French Renaissance Architecture
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This paper refers to French architectural examples such as the Tuileries Palace, the famous Louvre courtyard, the Cathedral at Notre Dame and the Loire Valley and explores the degree to which such architectural examples are illustrative of the naturalist desires and impulses present during the Renaissance period. The paper goes on to dismiss the claim that mannerism could be considered the umbrella term for the architectural production of the French Renaissance and argues that it was the French gothic tradition and Italian Renaissance that would in fact have the most pervasive effect on the French structures of the succeeding artistic periods.
From the Paper:"The Renaissance would be a convergence of social, economic and artistic forces in the middle centuries of the last millennium. A period of time which can be characterized by a refinement and mainstreaming of the classical artistic impulses which preceded it, the Renaissance is said to have largely initiated in parts of Italy such as Florence and Venice. Indeed, it would be in such contexts that many of the greatest works of modern European art would forged. During the time of the Italian renaissance, a torrent of artistic inspiration resulted in countless groundbreaking pieces of iconic imagery which would break the mold both technically and creatively. Particularly in terms of compositional depth, artists such as Leonardo da Vinci and Michelangelo Buonarroti were giving symbolic life to many of the most intellectually agonized moments of the bible or drawing up emotionally compelling demonstrations of the human emotional condition. In works by such artists, the elements of provocative coloring and symbolic disposition help to distinguish the Renaissance as a period of great human expressiveness."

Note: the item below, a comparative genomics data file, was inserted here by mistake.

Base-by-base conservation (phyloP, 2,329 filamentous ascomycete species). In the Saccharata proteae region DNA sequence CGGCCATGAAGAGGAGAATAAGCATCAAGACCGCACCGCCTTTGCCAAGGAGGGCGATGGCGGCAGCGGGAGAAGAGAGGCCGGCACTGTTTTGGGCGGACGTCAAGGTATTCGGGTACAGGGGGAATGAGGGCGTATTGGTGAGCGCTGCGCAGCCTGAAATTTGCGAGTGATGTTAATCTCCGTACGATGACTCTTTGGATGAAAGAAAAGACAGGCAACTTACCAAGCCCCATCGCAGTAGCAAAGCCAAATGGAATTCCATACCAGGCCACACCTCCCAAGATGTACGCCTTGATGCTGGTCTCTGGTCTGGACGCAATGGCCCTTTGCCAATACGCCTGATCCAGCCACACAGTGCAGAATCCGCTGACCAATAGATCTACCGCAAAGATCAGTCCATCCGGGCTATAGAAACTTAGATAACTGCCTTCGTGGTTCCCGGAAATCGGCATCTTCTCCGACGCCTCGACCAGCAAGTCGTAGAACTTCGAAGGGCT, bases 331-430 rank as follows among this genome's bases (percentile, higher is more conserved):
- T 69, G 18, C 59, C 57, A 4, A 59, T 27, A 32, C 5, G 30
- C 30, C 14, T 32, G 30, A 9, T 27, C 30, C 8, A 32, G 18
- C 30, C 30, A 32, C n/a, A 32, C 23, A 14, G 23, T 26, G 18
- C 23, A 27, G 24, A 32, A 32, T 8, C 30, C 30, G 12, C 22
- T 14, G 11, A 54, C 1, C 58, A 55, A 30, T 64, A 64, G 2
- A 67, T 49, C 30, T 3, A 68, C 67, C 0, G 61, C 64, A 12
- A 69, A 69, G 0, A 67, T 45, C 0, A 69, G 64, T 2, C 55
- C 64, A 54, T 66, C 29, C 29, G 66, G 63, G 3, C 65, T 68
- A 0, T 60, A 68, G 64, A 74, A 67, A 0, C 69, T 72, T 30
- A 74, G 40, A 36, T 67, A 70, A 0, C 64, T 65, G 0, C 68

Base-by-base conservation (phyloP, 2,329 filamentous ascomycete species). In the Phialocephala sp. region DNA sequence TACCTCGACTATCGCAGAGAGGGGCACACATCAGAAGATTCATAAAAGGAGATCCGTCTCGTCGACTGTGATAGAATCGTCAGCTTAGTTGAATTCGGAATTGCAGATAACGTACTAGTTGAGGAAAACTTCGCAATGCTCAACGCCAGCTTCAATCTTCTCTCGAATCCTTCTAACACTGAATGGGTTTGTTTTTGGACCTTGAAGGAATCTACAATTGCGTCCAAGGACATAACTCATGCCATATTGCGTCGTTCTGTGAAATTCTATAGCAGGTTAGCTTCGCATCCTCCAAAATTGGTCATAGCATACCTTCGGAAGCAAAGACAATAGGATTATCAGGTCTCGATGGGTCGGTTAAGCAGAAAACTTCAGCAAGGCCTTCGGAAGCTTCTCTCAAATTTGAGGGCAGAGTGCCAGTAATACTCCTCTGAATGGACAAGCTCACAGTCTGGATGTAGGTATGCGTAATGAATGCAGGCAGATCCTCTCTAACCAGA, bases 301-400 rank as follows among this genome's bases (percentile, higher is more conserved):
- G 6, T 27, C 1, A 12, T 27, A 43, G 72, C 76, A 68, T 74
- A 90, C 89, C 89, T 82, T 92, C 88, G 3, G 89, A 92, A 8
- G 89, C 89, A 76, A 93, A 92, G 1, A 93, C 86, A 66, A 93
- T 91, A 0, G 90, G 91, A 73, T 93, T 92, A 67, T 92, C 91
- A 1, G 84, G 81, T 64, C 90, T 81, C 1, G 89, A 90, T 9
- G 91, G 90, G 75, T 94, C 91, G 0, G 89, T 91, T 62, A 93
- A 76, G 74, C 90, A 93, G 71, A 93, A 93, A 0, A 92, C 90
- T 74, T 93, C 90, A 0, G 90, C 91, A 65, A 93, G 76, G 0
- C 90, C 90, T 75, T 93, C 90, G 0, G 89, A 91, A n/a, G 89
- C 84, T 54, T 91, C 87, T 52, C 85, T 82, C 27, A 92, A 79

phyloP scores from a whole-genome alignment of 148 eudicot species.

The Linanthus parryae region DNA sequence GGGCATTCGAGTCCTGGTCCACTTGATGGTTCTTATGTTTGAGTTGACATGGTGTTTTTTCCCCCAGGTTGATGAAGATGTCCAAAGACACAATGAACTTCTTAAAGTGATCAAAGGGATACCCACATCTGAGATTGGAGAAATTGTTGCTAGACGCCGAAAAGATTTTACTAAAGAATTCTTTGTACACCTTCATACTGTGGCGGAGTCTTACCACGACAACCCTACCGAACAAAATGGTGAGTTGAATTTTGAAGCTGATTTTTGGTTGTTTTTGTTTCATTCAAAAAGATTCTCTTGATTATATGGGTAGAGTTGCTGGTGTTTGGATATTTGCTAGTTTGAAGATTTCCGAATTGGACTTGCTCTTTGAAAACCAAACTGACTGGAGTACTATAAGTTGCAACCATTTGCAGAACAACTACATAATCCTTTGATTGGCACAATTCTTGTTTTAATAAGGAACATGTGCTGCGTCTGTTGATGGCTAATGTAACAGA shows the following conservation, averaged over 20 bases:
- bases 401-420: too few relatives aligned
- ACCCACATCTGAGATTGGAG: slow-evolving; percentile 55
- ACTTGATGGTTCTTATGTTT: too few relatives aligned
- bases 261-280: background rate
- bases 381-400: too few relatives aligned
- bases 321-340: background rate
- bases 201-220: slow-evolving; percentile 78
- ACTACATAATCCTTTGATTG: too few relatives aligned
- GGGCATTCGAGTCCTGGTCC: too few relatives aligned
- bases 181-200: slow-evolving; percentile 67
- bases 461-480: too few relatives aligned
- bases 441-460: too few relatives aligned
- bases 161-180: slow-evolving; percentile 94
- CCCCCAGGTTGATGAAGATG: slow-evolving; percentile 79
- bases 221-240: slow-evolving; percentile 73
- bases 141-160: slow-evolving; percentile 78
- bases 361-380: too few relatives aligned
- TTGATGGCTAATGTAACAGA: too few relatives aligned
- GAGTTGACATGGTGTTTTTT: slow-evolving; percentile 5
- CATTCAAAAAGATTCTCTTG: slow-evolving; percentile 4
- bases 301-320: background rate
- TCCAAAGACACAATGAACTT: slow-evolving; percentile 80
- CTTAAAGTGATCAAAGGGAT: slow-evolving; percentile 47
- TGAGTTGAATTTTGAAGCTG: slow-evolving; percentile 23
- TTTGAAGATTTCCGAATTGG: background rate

Sample of Sources Used:
- Art Movements. (2008). Mannerism. Art Industri. Online at http://www.artmovements.co.uk/mannerism.htm
- Brown, Elizabeth A. R. & Michael W. Cothren. 1986. The Twelfth Century Crusading Window of the Abbey of Saint-Denis. Journal of the Warburg and Courtauld Institutes, Vol. 49.
- Crosby, Summer McK. 1970. The West Portals of Saint-Denis and the Saint-Denis Style. Gesta, Vol. 9, No 2.
- Cupola Consulting. (1998) Renaissance and Mannerist Architecture. Cupola. Online at http://www.cupola.com/html/bldgstru/renaissa/renais01.htm
- Davis, Michael T. Mar. 1998. Splendor and Peril: The Cathedral of Paris, 1290-1350. The Art Bulletin, Vol. 80, No. 1.
Cite this Persuasive Essay:
French Renaissance Architecture (2009, June 09) Retrieved September 18, 2020, from https://www.academon.com/persuasive-essay/french-renaissance-architecture-114427/
"French Renaissance Architecture" 09 June 2009. Web. 18 September. 2020. <https://www.academon.com/persuasive-essay/french-renaissance-architecture-114427/>